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After violent attacks on Americans in both Egypt and Libya — including an attack in Libya on Tuesday that killed the American ambassador to that country — Google said on Wednesday that it has restricted access to a controversial YouTube video about the Prophet Muhammad that has been linked to the violence. According to a statement from the company, the video is still available on the YouTube website, but viewers from both Libya and Egypt are unable to see it. While this may be a goodwill gesture by the search giant aimed at helping to douse the flames of anti-American violence in the Middle East, it raises a number of questions about the company’s willingness to censor certain types of content even when it has not been asked to do so by a government or court. What other things might Google decide to block, and from whom?
The clip that is being blocked is a 14-minute section of a longer film called “The Innocence of Muslims,” which reportedly shows a fictional attack by Muslims on a Christian family, followed by an account of the origins of the Islamic religion that portrays the prophet Muhammad as a fraud and a womanizer. Other fictional and/or humorous accounts of the prophet’s life have also caused violence in the past, including a fatwa or death sentence issued against author Salman Rushdie in 1989 for his book “The Satanic Verses,” and a series of attacks and deaths linked to offensive cartoons about the prophet that ran in a Danish newspaper in 2005.
It’s not clear the video is connected to the attack
In this case, the video clip has been connected to the death of U.S. ambassador Christopher Stevens, who was killed on Tuesday in an attack on the embassy in Libya, along with three other members of the ambassador’s diplomatic staff. And in a statement released to the news media, Google made it clear that this is the main reason it decided to block access to the video from viewers in Egypt and Libya (attacks also occurred in Cairo that were linked to the clip). Said the company:
“This video — which is widely available on the Web — is clearly within our guidelines and so will stay on YouTube. However, given the very difficult situation in Libya and Egypt, we have temporarily restricted access in both countries. Our hearts are with the families of the people murdered in yesterday’s attack in Libya.”
However, while many of the reports from mainstream media sources about the deaths in Libya have linked it to the video, CNN has said that the embassy attack was actually planned well in advance by members of an extremist group connected to al-Qaeda and was not directly connected to the clip, according to the news network’s sources. As more than one person has pointed out, blocking access to a video from a specific country is also quite easy to get around, even for a technically-challenged viewer — and as Google itself noted, the offending video is available on any number of other websites apart from YouTube. So why bother censoring it?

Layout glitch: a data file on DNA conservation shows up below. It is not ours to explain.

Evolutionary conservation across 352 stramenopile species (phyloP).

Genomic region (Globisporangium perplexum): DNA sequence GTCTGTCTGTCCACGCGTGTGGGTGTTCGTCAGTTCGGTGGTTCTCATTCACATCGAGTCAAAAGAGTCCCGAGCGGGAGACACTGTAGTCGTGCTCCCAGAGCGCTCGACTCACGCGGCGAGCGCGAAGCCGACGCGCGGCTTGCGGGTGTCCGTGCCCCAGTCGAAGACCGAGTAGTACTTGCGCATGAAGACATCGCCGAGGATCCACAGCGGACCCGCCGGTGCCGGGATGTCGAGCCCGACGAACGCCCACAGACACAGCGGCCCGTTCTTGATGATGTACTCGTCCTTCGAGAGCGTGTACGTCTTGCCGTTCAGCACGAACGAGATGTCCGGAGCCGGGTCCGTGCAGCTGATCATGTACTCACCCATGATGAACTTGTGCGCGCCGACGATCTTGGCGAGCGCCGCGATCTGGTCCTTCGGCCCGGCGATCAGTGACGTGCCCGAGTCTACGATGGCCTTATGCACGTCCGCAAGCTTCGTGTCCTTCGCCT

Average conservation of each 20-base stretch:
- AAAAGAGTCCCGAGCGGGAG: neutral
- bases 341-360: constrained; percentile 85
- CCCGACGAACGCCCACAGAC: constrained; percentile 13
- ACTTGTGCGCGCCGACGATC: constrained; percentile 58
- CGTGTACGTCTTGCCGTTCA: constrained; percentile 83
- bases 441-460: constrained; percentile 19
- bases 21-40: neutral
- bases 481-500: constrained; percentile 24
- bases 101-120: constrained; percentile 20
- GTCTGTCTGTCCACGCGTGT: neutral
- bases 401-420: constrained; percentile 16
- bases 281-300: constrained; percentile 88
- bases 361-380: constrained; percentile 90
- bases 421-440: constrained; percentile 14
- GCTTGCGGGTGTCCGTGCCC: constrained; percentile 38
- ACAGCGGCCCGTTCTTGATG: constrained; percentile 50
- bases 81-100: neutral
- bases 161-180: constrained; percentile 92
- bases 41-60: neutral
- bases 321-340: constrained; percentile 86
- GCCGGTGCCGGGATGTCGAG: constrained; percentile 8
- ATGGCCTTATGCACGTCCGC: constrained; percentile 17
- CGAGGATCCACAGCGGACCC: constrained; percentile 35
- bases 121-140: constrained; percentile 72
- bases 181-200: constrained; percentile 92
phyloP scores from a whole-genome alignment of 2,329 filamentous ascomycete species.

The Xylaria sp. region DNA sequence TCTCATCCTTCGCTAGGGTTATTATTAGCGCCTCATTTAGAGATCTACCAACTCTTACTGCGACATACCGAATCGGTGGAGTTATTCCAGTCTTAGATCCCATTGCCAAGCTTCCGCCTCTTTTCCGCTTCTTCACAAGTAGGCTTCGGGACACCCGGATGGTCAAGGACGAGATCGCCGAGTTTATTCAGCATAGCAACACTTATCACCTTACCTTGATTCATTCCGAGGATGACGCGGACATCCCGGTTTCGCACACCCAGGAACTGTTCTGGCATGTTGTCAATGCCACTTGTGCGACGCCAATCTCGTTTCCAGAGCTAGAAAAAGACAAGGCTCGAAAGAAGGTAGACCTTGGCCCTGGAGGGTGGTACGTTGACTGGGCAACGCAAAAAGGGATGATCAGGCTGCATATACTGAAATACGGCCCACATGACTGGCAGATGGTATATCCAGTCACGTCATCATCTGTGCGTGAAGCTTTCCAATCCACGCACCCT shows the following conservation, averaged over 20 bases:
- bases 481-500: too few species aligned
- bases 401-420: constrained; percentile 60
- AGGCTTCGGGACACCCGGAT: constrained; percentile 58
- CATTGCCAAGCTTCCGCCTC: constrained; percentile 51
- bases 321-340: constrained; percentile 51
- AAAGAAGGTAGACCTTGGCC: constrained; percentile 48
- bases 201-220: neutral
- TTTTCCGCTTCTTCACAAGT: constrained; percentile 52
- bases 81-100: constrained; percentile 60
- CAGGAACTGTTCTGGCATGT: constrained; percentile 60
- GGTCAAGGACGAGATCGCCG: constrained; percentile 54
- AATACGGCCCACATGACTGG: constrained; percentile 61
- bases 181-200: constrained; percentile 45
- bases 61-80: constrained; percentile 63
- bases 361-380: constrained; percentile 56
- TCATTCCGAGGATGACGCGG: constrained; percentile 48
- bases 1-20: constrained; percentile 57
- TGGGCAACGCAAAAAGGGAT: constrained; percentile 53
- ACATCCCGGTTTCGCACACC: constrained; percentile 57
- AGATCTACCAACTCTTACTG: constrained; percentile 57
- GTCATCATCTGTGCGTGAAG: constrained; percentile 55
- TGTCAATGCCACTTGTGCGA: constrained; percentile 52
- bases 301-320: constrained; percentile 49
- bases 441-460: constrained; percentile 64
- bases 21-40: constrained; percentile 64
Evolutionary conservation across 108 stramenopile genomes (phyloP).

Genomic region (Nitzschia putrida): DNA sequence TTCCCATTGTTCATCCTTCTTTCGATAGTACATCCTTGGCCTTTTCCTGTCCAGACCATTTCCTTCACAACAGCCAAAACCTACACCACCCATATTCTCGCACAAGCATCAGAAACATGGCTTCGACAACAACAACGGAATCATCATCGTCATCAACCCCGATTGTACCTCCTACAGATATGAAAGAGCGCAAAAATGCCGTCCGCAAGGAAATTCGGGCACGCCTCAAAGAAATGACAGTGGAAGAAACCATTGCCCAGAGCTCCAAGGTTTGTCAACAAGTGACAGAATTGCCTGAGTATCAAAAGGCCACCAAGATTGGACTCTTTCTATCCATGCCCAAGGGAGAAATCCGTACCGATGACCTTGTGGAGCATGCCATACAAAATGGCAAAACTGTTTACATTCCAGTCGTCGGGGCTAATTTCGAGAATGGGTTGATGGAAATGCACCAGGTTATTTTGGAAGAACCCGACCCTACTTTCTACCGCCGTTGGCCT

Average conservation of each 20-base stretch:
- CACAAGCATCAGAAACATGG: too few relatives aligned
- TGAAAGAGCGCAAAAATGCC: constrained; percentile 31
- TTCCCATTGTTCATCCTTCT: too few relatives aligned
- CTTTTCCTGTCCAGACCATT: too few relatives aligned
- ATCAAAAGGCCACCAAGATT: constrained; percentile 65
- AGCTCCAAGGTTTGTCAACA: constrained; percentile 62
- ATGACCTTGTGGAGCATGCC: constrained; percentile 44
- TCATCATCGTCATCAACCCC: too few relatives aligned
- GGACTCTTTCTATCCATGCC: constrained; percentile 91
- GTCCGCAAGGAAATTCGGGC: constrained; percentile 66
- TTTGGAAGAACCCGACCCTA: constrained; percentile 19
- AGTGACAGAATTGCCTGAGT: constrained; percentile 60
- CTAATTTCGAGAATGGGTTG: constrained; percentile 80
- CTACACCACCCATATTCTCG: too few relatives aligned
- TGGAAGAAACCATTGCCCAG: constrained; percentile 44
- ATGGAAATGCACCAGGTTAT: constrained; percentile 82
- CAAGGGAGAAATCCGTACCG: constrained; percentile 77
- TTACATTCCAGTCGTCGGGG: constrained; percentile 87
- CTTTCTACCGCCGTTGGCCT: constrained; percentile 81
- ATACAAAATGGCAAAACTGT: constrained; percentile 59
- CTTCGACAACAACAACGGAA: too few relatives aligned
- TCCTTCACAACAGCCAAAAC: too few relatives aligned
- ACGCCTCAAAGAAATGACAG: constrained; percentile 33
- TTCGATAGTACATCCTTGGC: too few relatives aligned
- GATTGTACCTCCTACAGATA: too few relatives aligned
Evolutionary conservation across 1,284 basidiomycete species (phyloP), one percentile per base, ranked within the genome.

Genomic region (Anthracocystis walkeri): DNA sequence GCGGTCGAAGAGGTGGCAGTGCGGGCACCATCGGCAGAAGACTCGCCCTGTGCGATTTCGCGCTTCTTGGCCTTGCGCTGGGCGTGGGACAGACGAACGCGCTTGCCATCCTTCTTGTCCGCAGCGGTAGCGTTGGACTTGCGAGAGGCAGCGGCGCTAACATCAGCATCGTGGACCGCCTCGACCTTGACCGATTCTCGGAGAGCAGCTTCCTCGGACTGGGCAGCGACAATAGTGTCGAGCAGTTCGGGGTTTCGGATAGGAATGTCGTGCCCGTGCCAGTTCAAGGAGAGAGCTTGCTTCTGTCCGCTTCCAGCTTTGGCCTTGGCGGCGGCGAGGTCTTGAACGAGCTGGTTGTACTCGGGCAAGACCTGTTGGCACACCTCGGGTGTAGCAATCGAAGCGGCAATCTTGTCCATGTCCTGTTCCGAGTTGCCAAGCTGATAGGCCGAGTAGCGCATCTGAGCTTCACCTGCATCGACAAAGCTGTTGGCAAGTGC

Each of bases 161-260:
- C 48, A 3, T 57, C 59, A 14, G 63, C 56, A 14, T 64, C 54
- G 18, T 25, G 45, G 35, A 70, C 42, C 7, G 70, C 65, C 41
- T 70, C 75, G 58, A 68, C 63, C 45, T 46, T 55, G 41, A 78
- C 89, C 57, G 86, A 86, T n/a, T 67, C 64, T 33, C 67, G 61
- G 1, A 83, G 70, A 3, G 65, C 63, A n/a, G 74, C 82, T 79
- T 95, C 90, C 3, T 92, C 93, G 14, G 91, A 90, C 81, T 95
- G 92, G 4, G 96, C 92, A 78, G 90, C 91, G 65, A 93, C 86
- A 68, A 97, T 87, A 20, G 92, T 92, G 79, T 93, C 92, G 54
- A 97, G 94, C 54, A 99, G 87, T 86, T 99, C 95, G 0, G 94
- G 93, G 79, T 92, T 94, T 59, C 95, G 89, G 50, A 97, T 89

In the past, Google has fought hard against attempts by governments in countries such as Turkey to censor the content on YouTube, and in many cases those countries have responded by blocking the website entirely (as Afghanistan said it had done on Wednesday in response to the Muhammad video). The company maintains a database of these kinds of requests from governments as part of its “transparency report,” and even when it does agree to remove certain kinds of content from either YouTube or its search results — as it does in countries like Germany, where Nazi-related commentary is illegal — it does so under protest.
Should Google alone be making the decision to censor?
Jillian York, the director for international freedom of expression at the Electronic Frontier Foundation, said in an email to me that allowing even controversial videos like the Muhammad clip to remain online was an important principle for Google and YouTube to uphold, despite the connection to violence:
“It definitely troubles me… I think it’s wrong of Google to play Internet police here. They shouldn’t censor without a court order.”
The Libyan video case reinforces how much control companies like Google and YouTube have over what kinds of content we can see and when, and more importantly where. Even Twitter said earlier this year that it has the ability to block access to specific tweets on a country-by-country basis — although the company said that it would only exercise that power as a last resort when asked to do so by a court or government. As we’ve discussed before, this kind of control over information in the hands of a few corporate information gatekeepers raises a host of important questions about freedom of speech in a digital age.
Google’s decision to block the video clip may have been made with the best of intentions, but if the connection between the violence and the video is as flimsy as it seems — and if no government, court or other external authority has requested that it be censored — then why take this kind of step in the first place? All it does is highlight the fact that the company can remove or block content any time it wishes to, regardless of whether doing so is ethically or legally justifiable. And that is a troubling prospect indeed.